If you`re an Oregonian visiting Washington, you might think we have a number of mockers turning around wherever we want. And if you`re a Washingtoner visiting Oregon, you might be surprised by a ticket for a completely legal U-turn. Many Seattle drivers had already learned that U-turns are illegal, except at specially marked intersections. This was the case when many people had to take driver training in high school, but the laws have changed since then. Washington State changed its U-turn regulations in 1997, and the city of Seattle followed the following year. Today, you can legally turn around at almost any intersection, unless there is a « No U-turn » sign attached. Washington State RCW 46.61.295 describes the situations in which U-turns are acceptable and under what circumstances they are illegal. It states: « The driver of a vehicle shall not rotate the vehicle in such a way that it is travelling in the opposite direction, unless such movement can be carried out safely and without affecting the other traffic. » U-turns are illegal in many states and in certain types of driving and/or terrain conditions for good reason. If a driver makes an unexpected 180-degree or U-turn turn, it can lead to a dangerous situation for other vehicles and pedestrians. Drivers who turn around at busy intersections, on highways or on roads endanger the public. The previous column answered a question from R.B. about U-turns on Bernard Street in downtown Spokane. According to the provisions of Washington State law, this sentence is allowed.

Although Spokane`s municipal code often mimics state law word for word, there are exceptions. As for U-turns, two emails from readers reminded me of this. In addition to statewide laws, each city or municipal government can establish its own laws regarding U-turns. Some restrict them further by regulations or individually mark dangerous intersections without U-signs. The other email from R.R., a retired judge, went into more detail. He agreed that the law is little known to the travelling public, as illustrated by several violations committed in his court. His detailed note was a good indication that sometimes additional wording in city ordinances « prevails » or prevails over state laws. Although the laws of Washington and Seattle clearly describe the situations in which a safe U-turn is possible, many drivers continue to drive dangerous turns without considering the dangers of their decision. Laws are in place to protect motorists from accidents caused when a driver tries to turn around in a blind spot, or to do so without first making sure they don`t endanger others around them. U-turns in inappropriate areas – or carelessly negotiating a U-turn in a legal location – can lead to a variety of accidents. Head-on collisions are not uncommon on two-lane roads, while T-accidents often occur on wide roads or those with medians.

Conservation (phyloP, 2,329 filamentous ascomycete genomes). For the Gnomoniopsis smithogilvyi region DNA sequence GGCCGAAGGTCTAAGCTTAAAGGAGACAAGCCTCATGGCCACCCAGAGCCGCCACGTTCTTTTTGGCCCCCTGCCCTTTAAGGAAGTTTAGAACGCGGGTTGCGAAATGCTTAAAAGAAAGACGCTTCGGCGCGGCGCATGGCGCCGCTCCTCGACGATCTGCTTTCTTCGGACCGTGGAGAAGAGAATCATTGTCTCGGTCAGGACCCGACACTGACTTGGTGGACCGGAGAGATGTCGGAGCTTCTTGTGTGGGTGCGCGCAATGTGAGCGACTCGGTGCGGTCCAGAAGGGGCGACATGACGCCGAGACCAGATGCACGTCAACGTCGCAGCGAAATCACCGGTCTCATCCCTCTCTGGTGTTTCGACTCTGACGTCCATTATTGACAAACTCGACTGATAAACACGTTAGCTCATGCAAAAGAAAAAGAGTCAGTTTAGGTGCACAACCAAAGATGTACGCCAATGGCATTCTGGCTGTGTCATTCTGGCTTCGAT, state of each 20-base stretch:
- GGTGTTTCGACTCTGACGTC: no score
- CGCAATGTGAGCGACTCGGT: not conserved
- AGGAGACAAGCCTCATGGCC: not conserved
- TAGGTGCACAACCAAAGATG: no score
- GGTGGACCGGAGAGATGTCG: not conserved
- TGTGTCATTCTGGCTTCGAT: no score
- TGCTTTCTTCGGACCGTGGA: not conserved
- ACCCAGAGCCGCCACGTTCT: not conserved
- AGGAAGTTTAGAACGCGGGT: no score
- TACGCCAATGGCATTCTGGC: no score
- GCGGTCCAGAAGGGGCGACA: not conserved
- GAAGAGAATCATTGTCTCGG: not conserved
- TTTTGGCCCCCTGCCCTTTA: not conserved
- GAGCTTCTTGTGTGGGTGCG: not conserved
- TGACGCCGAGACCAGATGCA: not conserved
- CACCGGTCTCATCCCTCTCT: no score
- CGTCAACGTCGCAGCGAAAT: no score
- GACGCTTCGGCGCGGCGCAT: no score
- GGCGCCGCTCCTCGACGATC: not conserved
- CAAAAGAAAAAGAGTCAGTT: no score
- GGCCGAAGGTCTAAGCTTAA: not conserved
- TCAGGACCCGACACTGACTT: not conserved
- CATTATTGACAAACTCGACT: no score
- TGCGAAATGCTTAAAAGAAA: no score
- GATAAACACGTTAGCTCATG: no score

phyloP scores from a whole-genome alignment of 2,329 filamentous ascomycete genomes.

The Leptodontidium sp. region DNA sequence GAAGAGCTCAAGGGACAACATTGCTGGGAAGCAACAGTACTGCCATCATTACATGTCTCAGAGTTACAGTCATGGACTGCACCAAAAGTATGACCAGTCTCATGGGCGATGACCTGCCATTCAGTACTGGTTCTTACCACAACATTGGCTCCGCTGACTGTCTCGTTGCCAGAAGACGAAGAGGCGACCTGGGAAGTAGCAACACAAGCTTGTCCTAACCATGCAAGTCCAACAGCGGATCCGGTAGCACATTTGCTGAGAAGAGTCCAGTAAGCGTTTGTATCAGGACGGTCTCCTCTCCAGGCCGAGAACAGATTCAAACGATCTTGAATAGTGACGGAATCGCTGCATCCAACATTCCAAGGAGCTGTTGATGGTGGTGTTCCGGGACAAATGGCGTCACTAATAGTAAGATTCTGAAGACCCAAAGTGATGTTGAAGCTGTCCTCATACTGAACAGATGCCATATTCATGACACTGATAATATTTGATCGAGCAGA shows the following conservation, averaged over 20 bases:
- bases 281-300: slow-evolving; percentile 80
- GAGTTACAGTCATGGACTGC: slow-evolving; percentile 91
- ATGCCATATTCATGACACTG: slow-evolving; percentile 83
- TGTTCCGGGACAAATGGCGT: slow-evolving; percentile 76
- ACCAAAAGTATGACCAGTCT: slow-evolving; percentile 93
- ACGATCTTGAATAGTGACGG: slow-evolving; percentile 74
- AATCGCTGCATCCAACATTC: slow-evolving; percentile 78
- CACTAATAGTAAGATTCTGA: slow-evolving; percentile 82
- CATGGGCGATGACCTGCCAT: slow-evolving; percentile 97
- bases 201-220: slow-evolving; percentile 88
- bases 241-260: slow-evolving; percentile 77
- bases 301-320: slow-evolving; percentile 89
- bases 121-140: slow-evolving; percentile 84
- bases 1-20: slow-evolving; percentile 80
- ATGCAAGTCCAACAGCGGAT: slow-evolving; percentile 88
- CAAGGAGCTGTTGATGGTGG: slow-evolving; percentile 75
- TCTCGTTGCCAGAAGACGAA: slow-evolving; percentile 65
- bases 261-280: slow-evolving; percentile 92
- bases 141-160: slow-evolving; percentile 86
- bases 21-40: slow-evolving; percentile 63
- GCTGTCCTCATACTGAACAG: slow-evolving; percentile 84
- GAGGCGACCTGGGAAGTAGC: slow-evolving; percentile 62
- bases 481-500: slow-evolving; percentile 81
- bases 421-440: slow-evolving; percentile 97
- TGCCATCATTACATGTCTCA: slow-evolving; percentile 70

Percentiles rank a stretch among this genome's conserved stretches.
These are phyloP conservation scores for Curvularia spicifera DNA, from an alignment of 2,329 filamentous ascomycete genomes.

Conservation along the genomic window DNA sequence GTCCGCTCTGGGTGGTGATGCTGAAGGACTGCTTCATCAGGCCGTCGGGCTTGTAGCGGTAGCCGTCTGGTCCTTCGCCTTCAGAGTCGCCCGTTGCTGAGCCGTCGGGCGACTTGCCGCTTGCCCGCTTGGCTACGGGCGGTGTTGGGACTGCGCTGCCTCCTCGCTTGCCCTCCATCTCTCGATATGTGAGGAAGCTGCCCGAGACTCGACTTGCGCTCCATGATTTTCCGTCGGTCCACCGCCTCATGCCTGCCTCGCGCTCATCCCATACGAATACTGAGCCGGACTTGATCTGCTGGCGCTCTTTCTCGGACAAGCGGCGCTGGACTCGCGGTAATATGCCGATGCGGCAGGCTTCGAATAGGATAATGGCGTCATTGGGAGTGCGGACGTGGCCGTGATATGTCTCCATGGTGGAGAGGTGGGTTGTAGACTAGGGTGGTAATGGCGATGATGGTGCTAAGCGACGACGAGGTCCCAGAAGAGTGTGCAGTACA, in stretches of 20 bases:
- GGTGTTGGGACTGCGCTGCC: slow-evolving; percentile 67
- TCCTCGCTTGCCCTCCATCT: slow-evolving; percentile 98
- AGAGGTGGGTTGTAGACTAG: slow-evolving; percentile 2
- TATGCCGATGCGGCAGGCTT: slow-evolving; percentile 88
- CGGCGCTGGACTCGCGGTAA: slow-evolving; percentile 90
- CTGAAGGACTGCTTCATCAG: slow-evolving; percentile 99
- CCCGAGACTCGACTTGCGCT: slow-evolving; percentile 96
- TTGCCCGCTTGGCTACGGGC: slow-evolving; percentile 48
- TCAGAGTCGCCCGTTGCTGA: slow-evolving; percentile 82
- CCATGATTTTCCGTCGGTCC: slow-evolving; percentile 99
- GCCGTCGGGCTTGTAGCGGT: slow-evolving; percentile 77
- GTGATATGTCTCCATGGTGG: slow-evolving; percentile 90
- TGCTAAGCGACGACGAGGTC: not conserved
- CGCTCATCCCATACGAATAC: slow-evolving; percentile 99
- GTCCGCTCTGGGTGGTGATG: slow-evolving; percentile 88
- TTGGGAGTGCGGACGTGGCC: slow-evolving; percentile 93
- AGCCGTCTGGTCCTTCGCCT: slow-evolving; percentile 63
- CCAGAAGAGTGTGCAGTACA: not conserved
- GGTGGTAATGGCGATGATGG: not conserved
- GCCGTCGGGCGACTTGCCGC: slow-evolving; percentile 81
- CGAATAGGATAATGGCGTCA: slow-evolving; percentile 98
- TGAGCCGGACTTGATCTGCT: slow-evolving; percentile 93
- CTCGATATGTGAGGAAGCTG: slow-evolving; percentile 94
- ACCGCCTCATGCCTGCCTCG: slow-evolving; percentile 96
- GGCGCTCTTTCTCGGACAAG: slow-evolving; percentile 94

Answer: Once, I saw a bumper sticker that said, « God allows U-turns. Either it`s a metaphor, or God hasn`t penetrated lawmakers into certain cities and states. Here in Washington, that bumper sticker and our state law are closely aligned, but that`s not the case in our neighboring state to the south (or in some cities in our state). In Seattle, the regulations that describe flip-flop laws are very similar to those in the state. Seattle Regulation 11.55.120 states that drivers cannot turn back: In Washington State, U-turns are allowed in clearly marked areas and/or in areas where the negotiation of a U-turn can be safely performed. According to RCW 46.61.295, « the driver of a vehicle shall not turn the vehicle in the opposite direction unless such movement can be carried out safely and without affecting other traffic ». The Law of the City of Spokane, to which he drew my attention, prohibits U-turns in an « overloaded district » in Section 3 of the text, which has been added to Sections 1 and 2 of the State Act. He also referred to a second regulation defining « congested territory ». Washington`s law seems lax in comparison. Here, U-turns are usually allowed as long as you can do them safely and without disrupting traffic. The two limitations of state law are that you can`t turn around in a curve or approaching a hill if your vehicle can`t be seen by a driver approaching within 500 feet. Historical note: Before 1975, the law did not even contain the part that consisted of turning around safely and without interfering with other trafficking.

He forbade them only in curves and hills. While these accidents can lead to serious injuries or even deaths, inappropriate U-turns are also a common cause of accidents between pedestrians, cars and cyclists and cars. Due to the nature of this type of accident, they are more likely to be fatal than a collision involving two cars. Given the few restrictions in the law, you can probably imagine (or have been) in places where you would never consider turning back, even if the situation is not explicitly described in the law. To address U-turn safety concerns, cities can draft local laws prohibiting U-turns on certain streets, neighborhoods, or even throughout the city. For example, Yakima prohibits U-turns in its business district (unless there is a designated U-turn lane) and half-turns mid-block outside a business district. Tacoma generally prohibits U-turns throughout the city, unless they are located at intersections without traffic control signs, signs, markings (which you will only find in areas with very low traffic), in places where « the U-turn occurs through an opening provided for this purpose » or at an intersection with a sign allowing a U-turn.

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